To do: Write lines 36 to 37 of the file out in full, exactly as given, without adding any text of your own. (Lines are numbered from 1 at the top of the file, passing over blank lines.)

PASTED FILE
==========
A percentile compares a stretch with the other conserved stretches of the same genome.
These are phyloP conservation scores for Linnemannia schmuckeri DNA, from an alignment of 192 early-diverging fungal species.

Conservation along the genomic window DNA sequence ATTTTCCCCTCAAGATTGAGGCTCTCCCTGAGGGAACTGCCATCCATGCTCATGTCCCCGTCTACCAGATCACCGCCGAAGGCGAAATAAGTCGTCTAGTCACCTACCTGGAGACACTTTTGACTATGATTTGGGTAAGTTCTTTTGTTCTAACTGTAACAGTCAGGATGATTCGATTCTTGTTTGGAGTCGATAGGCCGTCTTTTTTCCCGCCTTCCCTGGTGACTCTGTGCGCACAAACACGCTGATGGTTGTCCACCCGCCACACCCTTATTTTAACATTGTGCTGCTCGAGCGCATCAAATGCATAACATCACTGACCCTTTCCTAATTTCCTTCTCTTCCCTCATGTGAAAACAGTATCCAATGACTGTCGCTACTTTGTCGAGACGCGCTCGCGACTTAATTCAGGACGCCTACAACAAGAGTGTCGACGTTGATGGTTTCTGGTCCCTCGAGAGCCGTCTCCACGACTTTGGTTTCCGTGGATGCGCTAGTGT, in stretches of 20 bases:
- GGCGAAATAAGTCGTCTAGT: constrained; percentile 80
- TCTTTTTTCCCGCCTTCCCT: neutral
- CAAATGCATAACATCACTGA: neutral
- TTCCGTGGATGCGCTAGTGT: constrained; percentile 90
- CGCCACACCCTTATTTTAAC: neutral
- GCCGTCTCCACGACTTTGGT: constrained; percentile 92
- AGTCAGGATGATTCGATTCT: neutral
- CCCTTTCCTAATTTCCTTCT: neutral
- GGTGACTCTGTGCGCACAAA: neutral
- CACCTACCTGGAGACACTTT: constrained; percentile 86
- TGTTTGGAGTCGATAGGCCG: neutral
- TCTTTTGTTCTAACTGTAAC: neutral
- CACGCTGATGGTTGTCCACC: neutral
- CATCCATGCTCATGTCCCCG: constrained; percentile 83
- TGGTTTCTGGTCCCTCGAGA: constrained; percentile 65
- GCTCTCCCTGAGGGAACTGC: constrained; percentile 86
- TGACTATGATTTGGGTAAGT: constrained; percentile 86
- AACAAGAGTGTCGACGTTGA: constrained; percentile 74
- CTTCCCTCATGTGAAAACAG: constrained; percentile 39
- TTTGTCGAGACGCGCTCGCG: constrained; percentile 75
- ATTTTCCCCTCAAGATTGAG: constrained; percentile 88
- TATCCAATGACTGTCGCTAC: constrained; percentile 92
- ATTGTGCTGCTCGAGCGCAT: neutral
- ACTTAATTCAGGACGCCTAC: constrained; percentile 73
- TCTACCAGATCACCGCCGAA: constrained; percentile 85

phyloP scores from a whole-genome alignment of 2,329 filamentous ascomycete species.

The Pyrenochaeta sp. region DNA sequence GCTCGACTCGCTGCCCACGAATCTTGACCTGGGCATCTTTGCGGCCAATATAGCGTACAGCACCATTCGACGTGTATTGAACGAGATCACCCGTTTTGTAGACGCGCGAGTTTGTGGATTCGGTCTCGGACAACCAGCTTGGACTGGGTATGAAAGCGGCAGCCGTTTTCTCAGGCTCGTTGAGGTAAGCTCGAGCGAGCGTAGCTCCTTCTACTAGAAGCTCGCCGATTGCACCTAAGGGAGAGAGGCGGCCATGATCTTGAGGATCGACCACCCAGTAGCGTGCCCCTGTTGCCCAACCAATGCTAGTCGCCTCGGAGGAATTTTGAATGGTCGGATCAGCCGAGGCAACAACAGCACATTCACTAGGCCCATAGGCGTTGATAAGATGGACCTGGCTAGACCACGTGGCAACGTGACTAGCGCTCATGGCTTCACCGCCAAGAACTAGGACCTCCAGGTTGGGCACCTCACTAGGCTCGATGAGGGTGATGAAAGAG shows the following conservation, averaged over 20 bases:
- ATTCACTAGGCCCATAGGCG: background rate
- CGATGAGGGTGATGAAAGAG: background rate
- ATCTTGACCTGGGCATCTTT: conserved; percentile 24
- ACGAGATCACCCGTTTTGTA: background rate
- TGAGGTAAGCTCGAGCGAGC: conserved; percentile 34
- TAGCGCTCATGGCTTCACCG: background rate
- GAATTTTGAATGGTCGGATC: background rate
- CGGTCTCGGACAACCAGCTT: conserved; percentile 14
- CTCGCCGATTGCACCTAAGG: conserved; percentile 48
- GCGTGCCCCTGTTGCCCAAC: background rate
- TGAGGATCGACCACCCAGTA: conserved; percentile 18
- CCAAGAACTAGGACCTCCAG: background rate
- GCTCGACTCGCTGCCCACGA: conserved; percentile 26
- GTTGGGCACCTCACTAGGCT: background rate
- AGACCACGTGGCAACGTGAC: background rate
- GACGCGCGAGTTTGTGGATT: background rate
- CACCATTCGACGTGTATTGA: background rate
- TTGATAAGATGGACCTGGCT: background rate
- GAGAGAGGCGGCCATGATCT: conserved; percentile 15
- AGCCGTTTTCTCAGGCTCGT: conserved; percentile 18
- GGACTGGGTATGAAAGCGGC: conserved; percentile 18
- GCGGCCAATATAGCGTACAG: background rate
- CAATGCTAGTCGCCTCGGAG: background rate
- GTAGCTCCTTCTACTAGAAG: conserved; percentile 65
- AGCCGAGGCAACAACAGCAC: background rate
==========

- TAGCGCTCATGGCTTCACCG: background rate
- GAATTTTGAATGGTCGGATC: background rate